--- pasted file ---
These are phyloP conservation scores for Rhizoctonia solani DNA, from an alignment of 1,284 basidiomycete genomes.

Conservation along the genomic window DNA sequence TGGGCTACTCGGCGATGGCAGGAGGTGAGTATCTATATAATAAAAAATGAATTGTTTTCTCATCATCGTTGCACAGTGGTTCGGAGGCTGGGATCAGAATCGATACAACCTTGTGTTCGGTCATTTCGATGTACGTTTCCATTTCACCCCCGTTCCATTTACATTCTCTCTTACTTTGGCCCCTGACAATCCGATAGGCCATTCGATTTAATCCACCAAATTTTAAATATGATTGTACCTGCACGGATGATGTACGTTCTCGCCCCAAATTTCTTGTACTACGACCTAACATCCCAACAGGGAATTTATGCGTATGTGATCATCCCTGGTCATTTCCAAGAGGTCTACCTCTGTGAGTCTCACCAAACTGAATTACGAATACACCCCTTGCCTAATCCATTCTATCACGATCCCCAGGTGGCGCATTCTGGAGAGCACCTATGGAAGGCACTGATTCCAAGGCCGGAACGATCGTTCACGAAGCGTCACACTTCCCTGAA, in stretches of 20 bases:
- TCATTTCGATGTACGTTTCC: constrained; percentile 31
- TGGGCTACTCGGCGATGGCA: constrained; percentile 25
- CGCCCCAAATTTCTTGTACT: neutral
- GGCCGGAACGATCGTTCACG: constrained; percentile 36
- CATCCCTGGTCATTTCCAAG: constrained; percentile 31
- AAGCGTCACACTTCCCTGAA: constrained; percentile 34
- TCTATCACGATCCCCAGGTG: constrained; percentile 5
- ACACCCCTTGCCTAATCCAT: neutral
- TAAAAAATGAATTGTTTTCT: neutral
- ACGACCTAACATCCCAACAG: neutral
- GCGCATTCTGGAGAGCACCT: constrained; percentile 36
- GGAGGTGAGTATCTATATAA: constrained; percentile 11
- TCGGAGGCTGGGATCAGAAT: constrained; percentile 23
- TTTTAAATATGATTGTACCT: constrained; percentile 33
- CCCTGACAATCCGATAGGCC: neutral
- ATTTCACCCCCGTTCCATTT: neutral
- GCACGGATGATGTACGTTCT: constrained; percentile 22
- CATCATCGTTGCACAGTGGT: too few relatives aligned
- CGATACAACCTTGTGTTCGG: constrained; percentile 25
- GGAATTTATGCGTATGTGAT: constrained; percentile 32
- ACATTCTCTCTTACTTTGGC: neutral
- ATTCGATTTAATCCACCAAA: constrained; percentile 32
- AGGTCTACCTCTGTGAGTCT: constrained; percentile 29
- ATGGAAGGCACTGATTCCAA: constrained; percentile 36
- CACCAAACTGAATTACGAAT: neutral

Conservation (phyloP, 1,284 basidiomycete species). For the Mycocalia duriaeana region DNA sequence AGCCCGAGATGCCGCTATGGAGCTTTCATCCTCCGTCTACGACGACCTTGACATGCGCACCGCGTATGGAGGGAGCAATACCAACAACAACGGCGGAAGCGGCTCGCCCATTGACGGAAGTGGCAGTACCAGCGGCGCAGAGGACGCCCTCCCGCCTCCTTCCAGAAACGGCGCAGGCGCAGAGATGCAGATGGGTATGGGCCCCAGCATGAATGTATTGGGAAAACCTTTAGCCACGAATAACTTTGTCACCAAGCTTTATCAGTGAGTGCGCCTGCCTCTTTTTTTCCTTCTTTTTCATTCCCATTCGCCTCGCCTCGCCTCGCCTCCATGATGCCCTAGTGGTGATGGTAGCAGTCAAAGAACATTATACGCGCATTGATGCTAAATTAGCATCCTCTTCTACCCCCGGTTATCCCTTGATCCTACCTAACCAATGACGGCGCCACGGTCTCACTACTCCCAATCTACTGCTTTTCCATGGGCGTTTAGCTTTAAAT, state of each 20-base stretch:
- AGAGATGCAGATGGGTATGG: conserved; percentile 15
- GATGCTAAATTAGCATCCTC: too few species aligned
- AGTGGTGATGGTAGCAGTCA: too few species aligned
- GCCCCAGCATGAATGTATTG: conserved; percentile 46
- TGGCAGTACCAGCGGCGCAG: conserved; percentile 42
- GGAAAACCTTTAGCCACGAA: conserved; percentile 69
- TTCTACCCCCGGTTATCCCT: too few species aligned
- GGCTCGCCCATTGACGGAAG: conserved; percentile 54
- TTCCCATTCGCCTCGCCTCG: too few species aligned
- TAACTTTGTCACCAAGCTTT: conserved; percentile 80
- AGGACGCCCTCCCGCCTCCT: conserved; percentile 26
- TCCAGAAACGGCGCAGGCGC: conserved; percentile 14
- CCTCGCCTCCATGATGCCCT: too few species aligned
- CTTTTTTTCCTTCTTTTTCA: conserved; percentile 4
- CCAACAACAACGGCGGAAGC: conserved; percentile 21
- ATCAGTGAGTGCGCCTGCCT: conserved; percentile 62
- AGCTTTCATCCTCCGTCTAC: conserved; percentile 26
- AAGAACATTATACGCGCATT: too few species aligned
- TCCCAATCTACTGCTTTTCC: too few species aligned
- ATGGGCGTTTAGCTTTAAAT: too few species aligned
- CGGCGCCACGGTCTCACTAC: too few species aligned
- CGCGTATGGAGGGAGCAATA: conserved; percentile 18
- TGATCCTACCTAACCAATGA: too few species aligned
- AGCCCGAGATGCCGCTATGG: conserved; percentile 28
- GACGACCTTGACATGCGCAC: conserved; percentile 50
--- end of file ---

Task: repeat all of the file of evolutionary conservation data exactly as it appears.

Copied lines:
These are phyloP conservation scores for Rhizoctonia solani DNA, from an alignment of 1,284 basidiomycete genomes.

Conservation along the genomic window DNA sequence TGGGCTACTCGGCGATGGCAGGAGGTGAGTATCTATATAATAAAAAATGAATTGTTTTCTCATCATCGTTGCACAGTGGTTCGGAGGCTGGGATCAGAATCGATACAACCTTGTGTTCGGTCATTTCGATGTACGTTTCCATTTCACCCCCGTTCCATTTACATTCTCTCTTACTTTGGCCCCTGACAATCCGATAGGCCATTCGATTTAATCCACCAAATTTTAAATATGATTGTACCTGCACGGATGATGTACGTTCTCGCCCCAAATTTCTTGTACTACGACCTAACATCCCAACAGGGAATTTATGCGTATGTGATCATCCCTGGTCATTTCCAAGAGGTCTACCTCTGTGAGTCTCACCAAACTGAATTACGAATACACCCCTTGCCTAATCCATTCTATCACGATCCCCAGGTGGCGCATTCTGGAGAGCACCTATGGAAGGCACTGATTCCAAGGCCGGAACGATCGTTCACGAAGCGTCACACTTCCCTGAA, in stretches of 20 bases:
- TCATTTCGATGTACGTTTCC: constrained; percentile 31
- TGGGCTACTCGGCGATGGCA: constrained; percentile 25
- CGCCCCAAATTTCTTGTACT: neutral
- GGCCGGAACGATCGTTCACG: constrained; percentile 36
- CATCCCTGGTCATTTCCAAG: constrained; percentile 31
- AAGCGTCACACTTCCCTGAA: constrained; percentile 34
- TCTATCACGATCCCCAGGTG: constrained; percentile 5
- ACACCCCTTGCCTAATCCAT: neutral
- TAAAAAATGAATTGTTTTCT: neutral
- ACGACCTAACATCCCAACAG: neutral
- GCGCATTCTGGAGAGCACCT: constrained; percentile 36
- GGAGGTGAGTATCTATATAA: constrained; percentile 11
- TCGGAGGCTGGGATCAGAAT: constrained; percentile 23
- TTTTAAATATGATTGTACCT: constrained; percentile 33
- CCCTGACAATCCGATAGGCC: neutral
- ATTTCACCCCCGTTCCATTT: neutral
- GCACGGATGATGTACGTTCT: constrained; percentile 22
- CATCATCGTTGCACAGTGGT: too few relatives aligned
- CGATACAACCTTGTGTTCGG: constrained; percentile 25
- GGAATTTATGCGTATGTGAT: constrained; percentile 32
- ACATTCTCTCTTACTTTGGC: neutral
- ATTCGATTTAATCCACCAAA: constrained; percentile 32
- AGGTCTACCTCTGTGAGTCT: constrained; percentile 29
- ATGGAAGGCACTGATTCCAA: constrained; percentile 36
- CACCAAACTGAATTACGAAT: neutral

Conservation (phyloP, 1,284 basidiomycete species). For the Mycocalia duriaeana region DNA sequence AGCCCGAGATGCCGCTATGGAGCTTTCATCCTCCGTCTACGACGACCTTGACATGCGCACCGCGTATGGAGGGAGCAATACCAACAACAACGGCGGAAGCGGCTCGCCCATTGACGGAAGTGGCAGTACCAGCGGCGCAGAGGACGCCCTCCCGCCTCCTTCCAGAAACGGCGCAGGCGCAGAGATGCAGATGGGTATGGGCCCCAGCATGAATGTATTGGGAAAACCTTTAGCCACGAATAACTTTGTCACCAAGCTTTATCAGTGAGTGCGCCTGCCTCTTTTTTTCCTTCTTTTTCATTCCCATTCGCCTCGCCTCGCCTCGCCTCCATGATGCCCTAGTGGTGATGGTAGCAGTCAAAGAACATTATACGCGCATTGATGCTAAATTAGCATCCTCTTCTACCCCCGGTTATCCCTTGATCCTACCTAACCAATGACGGCGCCACGGTCTCACTACTCCCAATCTACTGCTTTTCCATGGGCGTTTAGCTTTAAAT, state of each 20-base stretch:
- AGAGATGCAGATGGGTATGG: conserved; percentile 15
- GATGCTAAATTAGCATCCTC: too few species aligned
- AGTGGTGATGGTAGCAGTCA: too few species aligned
- GCCCCAGCATGAATGTATTG: conserved; percentile 46
- TGGCAGTACCAGCGGCGCAG: conserved; percentile 42
- GGAAAACCTTTAGCCACGAA: conserved; percentile 69
- TTCTACCCCCGGTTATCCCT: too few species aligned
- GGCTCGCCCATTGACGGAAG: conserved; percentile 54
- TTCCCATTCGCCTCGCCTCG: too few species aligned
- TAACTTTGTCACCAAGCTTT: conserved; percentile 80
- AGGACGCCCTCCCGCCTCCT: conserved; percentile 26
- TCCAGAAACGGCGCAGGCGC: conserved; percentile 14
- CCTCGCCTCCATGATGCCCT: too few species aligned
- CTTTTTTTCCTTCTTTTTCA: conserved; percentile 4
- CCAACAACAACGGCGGAAGC: conserved; percentile 21
- ATCAGTGAGTGCGCCTGCCT: conserved; percentile 62
- AGCTTTCATCCTCCGTCTAC: conserved; percentile 26
- AAGAACATTATACGCGCATT: too few species aligned
- TCCCAATCTACTGCTTTTCC: too few species aligned
- ATGGGCGTTTAGCTTTAAAT: too few species aligned
- CGGCGCCACGGTCTCACTAC: too few species aligned
- CGCGTATGGAGGGAGCAATA: conserved; percentile 18
- TGATCCTACCTAACCAATGA: too few species aligned
- AGCCCGAGATGCCGCTATGG: conserved; percentile 28
- GACGACCTTGACATGCGCAC: conserved; percentile 50